My wife has a lifelong friend with a teenage child(born with female parts) who recently told her that he wishes to be identified as a boy from here on out. Our son is only 4 so we have been watching how they respond with great interest. Since we became parents, how other people raise their children is all of the sudden interesting – everything is a situation we may be in later on. We ran in to them at the grocery store last week and he seems to have transitioned completely into boydom and the parents seem very comfortable with it which was nice. Mabe it’s because we live in SoCal, I have to think that there are parts of America and the world at large that wouldn’t respond to something like that way in a way that embraces or even tolerates it. I know at first his parents were confused and resistant so I was releived to see things moving along and the evident happiness and level of comfort they were experiencing. I was raised Mormom and the inability of my family to accept my gay brother and bi sister drove some serious wedges into our family, wedges that remain to this day. Transition is inevitable, and it’s OK to fear it, it’s when we allow that fear to turn into anger and hate that things go all sideways. Great entry, as always.

  • http://aquapunk.net/ Lo

    Your kid is lucky to have such an accepting stepfather as yourself.

    As a nonbinary who has femme days and agendered days (which may eventually give rise to trans-masculine days, but it just as well might not), I love reading stories about acceptance and relatively smooth transitions. I’m very happy for your stepson, and I wish him the best of luck with everything in life. :>

  • http://www.facebook.com/profile.php?id=559294687 Rhonda Renee Olson

    Love this! :)

  • Karen Waxler

    I cry reading this because it reminds me of growing up in a family that didn’t allow for any freedom of expression. And thought I am grown and whole and making my life as I see fit, I long to know that my parents approve. What a gracious journey you’ve agreed to with him. I am overwhelmed with hope.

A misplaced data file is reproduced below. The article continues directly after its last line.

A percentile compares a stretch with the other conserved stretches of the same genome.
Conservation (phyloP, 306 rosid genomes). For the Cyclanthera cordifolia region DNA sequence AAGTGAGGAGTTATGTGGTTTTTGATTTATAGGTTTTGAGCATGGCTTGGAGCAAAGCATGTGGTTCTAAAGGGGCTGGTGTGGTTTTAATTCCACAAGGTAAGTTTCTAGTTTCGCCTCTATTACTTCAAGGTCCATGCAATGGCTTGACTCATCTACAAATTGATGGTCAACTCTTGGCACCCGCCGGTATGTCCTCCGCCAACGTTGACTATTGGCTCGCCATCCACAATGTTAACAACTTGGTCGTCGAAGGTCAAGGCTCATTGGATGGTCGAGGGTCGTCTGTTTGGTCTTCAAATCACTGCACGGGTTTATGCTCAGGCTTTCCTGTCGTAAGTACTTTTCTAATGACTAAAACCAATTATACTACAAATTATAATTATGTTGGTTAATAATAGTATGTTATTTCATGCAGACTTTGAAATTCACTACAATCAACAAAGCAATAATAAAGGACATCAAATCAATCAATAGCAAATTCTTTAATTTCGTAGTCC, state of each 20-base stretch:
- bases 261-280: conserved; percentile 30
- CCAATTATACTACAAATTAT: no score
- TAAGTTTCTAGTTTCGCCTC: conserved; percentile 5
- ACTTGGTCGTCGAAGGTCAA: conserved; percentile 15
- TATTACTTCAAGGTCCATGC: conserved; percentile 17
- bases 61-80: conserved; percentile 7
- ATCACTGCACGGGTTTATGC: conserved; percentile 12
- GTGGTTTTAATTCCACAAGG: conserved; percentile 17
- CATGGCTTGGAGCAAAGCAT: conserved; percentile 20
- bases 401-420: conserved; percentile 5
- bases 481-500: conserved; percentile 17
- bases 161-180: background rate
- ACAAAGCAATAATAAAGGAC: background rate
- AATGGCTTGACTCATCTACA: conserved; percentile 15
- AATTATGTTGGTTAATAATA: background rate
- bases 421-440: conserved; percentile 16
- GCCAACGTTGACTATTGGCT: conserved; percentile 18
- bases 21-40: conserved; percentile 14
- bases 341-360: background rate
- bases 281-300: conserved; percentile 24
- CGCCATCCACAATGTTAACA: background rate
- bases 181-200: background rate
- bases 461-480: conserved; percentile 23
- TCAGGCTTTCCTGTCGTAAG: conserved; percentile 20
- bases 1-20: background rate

• Druidcub

    What a great article. Through my studies in third gender and as a polytheist Druid I have come to realize that all our varying genders are nothing more than our spirituals need to learn and find its own path to transcendence. I am not sure it is a guided plan by the divine so much as a guided plan my our higher selves that choose to enter into this life in the best way for our own personal growth. However I don’t think that the gods look down up on this. If you look through out many cultures mythologies there were deities that transitioned from male to female and female to male. There also were times in those mythologies where the gods put people through the transitions so that they could learn a lesson about how the opposite gender experienced life.

    But at any rate thank you for such a thought provoking article. These are the kinds of things that make people stop and think about the world around them.